China’s Central Bank Official Stresses on Use of Digital Yuan in Retail Sectors
The head of the Digital Currency Research Institute at the People's Bank of China (PBOC), Changchun Mu, has emphasized the necessity of making the digital yuan available for all retail payment scenarios.
Mu made this statement during a trade forum held in Beijing, where he also underscored the importance of compliance and the acquisition of relevant financial licenses by wallet providers and payment app operators, Chinese publication The Paper reported.
Mu stated, "The first step in the upgrade process is to use digital yuan as the payment tool for all retail scenarios."
The central bank’s official proposed a short-term strategy, suggesting the unification of QR code standards on a technical level to enable barcode interoperability.
As reported earlier, China is also planning to push digital yuan adoption in the upcoming Asian Games.
PBOC Official Outlines Plans for Wider Digital Yuan Use
The PBoC official outlined a long-term plan to steadily implement the upgrade of digital yuan payment tools.
This announcement follows the PBOC's commitment last year to promote universal QR payment codes, a move aimed at enabling consumers to make payments by scanning a unified barcode.
Currently, QR code payment systems are already widely used in China, with dominant players like WeChat Pay and Alipay leading the way.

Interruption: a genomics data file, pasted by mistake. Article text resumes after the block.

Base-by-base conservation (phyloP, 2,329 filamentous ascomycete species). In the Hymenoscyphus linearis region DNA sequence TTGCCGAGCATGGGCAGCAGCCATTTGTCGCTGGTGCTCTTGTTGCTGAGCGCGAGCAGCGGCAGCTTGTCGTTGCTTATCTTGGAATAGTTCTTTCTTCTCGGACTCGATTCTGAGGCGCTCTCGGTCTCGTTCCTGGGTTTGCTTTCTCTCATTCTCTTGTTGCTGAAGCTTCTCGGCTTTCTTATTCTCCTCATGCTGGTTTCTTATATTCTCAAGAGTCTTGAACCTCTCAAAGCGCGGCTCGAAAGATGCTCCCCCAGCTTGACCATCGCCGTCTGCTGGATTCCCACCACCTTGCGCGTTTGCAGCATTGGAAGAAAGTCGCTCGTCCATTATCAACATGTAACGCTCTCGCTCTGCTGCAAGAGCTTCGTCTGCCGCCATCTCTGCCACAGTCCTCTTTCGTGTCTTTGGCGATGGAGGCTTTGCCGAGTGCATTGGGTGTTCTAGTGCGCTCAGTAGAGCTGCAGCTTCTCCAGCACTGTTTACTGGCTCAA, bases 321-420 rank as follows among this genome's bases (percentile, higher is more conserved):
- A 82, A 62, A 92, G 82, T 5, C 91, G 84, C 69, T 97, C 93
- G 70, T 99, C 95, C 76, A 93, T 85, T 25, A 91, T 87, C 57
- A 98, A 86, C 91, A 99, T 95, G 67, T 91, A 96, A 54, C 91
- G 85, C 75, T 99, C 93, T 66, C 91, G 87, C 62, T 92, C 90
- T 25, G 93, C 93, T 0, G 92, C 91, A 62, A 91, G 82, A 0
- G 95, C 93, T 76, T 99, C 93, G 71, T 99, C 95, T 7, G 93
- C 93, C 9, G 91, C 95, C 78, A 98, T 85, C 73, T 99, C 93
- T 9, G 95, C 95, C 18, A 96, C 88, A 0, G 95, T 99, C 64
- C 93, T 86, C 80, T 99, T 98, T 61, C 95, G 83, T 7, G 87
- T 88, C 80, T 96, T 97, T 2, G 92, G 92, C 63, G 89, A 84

Regarding the progress of the digital yuan, the PBOC initiated trials and introduced a pilot app in January 2022.
These trials have expanded to at least 26 locations across 17 provincial-level cities and regions, including major cities such as Beijing, Shanghai, Shenzhen, and Suzhou, according to state media Xinhua's report in April.
However, despite these efforts, the adoption of the e-CNY, as it is currently being tested in pilot regions throughout China, remains limited.
Mu Suggests Integration Between Digital Yuan and Existing Payment Tools
Mu acknowledged that the existing interbank payment and settlement systems continue to function efficiently, alleviating the need for an immediate replacement with the CBDC system.
Instead, he suggested achieving seamless integration between the e-CNY and existing electronic payment tools and commercial bank deposits.
From a wholesale perspective, Mu highlighted the potential of the digital yuan for settlement within the financial market infrastructure.
He also pointed out the possibility of leveraging smart contracts to facilitate delivery versus payment and payment versus payment transactions, ultimately enhancing wholesale payment efficiency.
As the People's Bank of China continues its efforts to promote the adoption of the digital yuan, it remains to be seen how these strategies will impact the broader retail and wholesale payment landscape in China.